House passes border funding bill to address humanitarian crisis
Passage of the measure came after House Democratic leaders sought to appease members of their caucus only hours earlier with change to the legislation.
WASHINGTON — The House on Tuesday passed a $4.5 billion supplemental border funding bill to address the humanitarian crisis at the U.S.-Mexico border as reports surface of worsening conditions at detention facilities.
Lawmakers approved the bill in a 230-195 vote, with most Democrats voting in favor and most Republicans opposing the measure.
The vote came as House Democratic leaders had sought to appease members of their caucus only hours earlier with changes to the legislation.
On Monday evening, several members of the Congressional Hispanic Caucus and Congressional Progressive Caucus took issue with parts of the bill and expressed concern about giving the Trump administration more funding to keep holding migrant families in detention.
House Speaker Nancy Pelosi, D-Calif., told lawmakers at a closed-door caucus meeting Tuesday morning that the legislation is "not an immigration bill, so we cannot make any immigration promises in the bill — it is an appropriations bill, saying to the world, these children — they don’t have hygiene, they are not, in many cases, in their parents' arms. We can make a big difference for them."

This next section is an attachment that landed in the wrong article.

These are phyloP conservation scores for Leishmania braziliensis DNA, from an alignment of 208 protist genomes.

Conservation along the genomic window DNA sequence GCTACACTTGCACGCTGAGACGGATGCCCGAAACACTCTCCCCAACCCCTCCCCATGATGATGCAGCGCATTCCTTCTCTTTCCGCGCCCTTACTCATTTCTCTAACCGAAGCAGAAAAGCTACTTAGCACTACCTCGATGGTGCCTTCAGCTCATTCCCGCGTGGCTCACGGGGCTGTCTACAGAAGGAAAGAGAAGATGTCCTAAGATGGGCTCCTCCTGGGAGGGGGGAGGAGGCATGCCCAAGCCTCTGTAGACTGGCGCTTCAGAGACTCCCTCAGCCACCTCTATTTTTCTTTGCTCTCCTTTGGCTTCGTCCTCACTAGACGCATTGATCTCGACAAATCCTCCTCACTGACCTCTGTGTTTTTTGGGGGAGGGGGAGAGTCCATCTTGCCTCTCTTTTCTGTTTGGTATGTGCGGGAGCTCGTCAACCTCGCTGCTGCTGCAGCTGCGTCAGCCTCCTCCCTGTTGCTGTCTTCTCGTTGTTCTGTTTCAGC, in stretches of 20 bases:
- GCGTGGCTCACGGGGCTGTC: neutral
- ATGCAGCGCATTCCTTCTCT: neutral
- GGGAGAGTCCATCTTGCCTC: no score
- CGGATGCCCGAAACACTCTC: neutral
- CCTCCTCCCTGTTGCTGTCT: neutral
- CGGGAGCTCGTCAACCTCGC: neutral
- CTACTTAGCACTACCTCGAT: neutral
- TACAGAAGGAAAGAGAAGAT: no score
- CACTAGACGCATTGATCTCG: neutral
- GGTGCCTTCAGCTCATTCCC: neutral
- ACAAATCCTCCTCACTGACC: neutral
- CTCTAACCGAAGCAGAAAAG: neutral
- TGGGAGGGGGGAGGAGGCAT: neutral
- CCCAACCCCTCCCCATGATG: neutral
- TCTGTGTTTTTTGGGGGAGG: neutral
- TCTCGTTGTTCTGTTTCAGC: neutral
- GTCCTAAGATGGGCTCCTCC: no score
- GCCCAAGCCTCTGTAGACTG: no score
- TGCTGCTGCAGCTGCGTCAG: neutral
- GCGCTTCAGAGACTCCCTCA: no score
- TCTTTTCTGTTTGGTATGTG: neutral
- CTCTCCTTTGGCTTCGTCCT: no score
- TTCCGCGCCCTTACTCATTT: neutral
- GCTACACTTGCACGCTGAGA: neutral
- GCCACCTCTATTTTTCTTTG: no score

Pelosi has warned that the Senate’s version of the bill, negotiated between Democrats and Republicans, doesn't provide as many protections for migrants.
Pelosi also warned her members, "A vote against this bill is a vote for Donald Trump and his inhumane, outside-the-circle of civilized attitude toward the children."
The Office of Management and Budget recommended that Trump veto the House bill because it "does not provide adequate funding to meet the current crisis, and because it contains partisan provisions designed to hamstring the Administration’s border enforcement efforts, the Administration opposes its passage."
House Minority Leader Kevin McCarthy, R-Calif., said Republicans would not support it but signaled they would back the Senate bill.
The Senate is expected to take up its version of the bill Wednesday, McCarthy said after speaking with Senate Majority Leader Mitch McConnell, R-Ky., and pass it by the end of the week before senators leave for a weeklong July 4 recess. The House and Senate will still need to reconcile the differences between their measures.
NBC News reported Monday that about 300 migrant children were removed from a border patrol facility in Texas after there were reports of lawyers describing "appalling" and potentially dangerous conditions that included inadequate food, flu outbreaks, and young children and teenagers not having showered for days or weeks.